You see how it is. With all the will in the world to expect of you the great things for which the exigency itself cries out, — greater things, we suppose, than have been required of any President since Lincoln, — we have been led by the march of events to wonder if there is quite enough sheer power in your composition to meet with inspired energy the stupendous demands of the time. More than we have ever wanted anything from public life, we want to find in you a leader enduringly great by the standards of world history. Only let us see that you are that leader, or even that you comprehend the necessity which calls for him, and there is no length to which we will not follow you and support you. But if, as President, you try too urbanely to please everybody, if you substitute even the highest grade of practical politics and diplomacy for uncompromising courage, if you lose our realities among the plausible and convenient misrepresentations which always so loudly outshout them in Washington — what, then, can we do but heave the same old familiar sigh over our wasted votes?

We shall have asked for the bread of wisdom and leadership, only to be given, not perhaps exactly a stone, but the cut glass of some graceful forensic diction. Is it, after all our hopes, to end so? We are ready, heart and ear, for a savior. Have we him? Or have we, instead, an attractive and facile man, an able politician, a fluent compromiser, whose importance to history in the long run will be that he once called attention to the neglected works of William Graham Sumner?

VII

Probably you have no idea how many substantive errors in policy we common forgotten people could forgive you, or how easily we could forgive you them, if only we might find you cherishing some broad general convictions akin to our own and fighting with the courage of those convictions. Few errors of policy are irreparable, and we had rather see you arrive at all the wrong answers in the right spirit than at all the right answers in the wrong spirit.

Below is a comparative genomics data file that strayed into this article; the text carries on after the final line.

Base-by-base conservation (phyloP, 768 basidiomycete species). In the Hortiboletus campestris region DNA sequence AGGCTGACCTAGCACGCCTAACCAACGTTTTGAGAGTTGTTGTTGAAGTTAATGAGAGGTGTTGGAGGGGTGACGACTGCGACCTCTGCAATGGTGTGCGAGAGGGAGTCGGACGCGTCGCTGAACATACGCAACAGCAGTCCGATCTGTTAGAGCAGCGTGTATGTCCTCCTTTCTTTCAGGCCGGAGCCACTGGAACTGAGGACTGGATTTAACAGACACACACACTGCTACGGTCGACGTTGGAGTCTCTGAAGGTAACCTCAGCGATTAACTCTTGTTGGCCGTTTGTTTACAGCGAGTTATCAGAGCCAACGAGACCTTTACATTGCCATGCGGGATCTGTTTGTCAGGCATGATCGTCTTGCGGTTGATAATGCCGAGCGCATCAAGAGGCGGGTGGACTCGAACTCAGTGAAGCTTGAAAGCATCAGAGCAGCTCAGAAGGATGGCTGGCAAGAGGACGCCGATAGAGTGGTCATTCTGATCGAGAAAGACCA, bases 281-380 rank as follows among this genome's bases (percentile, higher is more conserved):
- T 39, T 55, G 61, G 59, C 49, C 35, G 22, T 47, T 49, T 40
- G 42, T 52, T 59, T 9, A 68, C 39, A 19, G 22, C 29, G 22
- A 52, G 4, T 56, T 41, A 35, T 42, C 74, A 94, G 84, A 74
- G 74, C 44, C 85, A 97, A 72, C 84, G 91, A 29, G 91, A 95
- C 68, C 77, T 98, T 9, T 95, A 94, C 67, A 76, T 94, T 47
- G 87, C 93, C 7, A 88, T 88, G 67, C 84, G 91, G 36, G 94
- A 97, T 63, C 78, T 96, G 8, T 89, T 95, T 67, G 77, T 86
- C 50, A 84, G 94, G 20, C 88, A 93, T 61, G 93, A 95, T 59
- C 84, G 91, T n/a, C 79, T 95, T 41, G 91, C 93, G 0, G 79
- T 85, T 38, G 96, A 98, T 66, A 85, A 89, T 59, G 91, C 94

We do not primarily demand to be convinced by the details of what you do about the tariff, or the bonus, or prohibition, or the foreign debts, or farm mortgages, or even the relief of hunger. We quite appreciate the insoluble element in all such problems, and, unlike professional politicians and lobbyists, we do not make your circumstantial agreement with our view a first condition of supporting you. We concede you a really handsome margin for experiment and the making of mistakes — especially if, against all political usage, the mistakes be admitted and, as far as may be, corrected.

The thing that we need from you is not infallibility in practice, but unquestionable generosity and candor in motive. The fact is, we ordinary folk have always understood that the world is not going to be saved by holding the right ideas about political and economic questions. That is where we differ from the intellectual liberals and radicals; and that is why we read their weekly manifestoes rather seldom, and then ordinarily to smile with indulgent irony.

The important consideration about a man, a horse, a dog, or a President, is how he is disposed. Man is, it seems, an animal who can be saved, not by great truths about things in general, but by his affections, his desires. Now, the masses of us love our America and desire to see her become in certain ways a better land to live in. It is your privilege as our elected leader to clarify, to crystallize that love and that desire — to reveal to us the essential unity of purpose underlying the apparent diversity of our clamorings, and to hearten us for acceptance of the fundamental lessons which we are beginning to learn and must sooner or later master.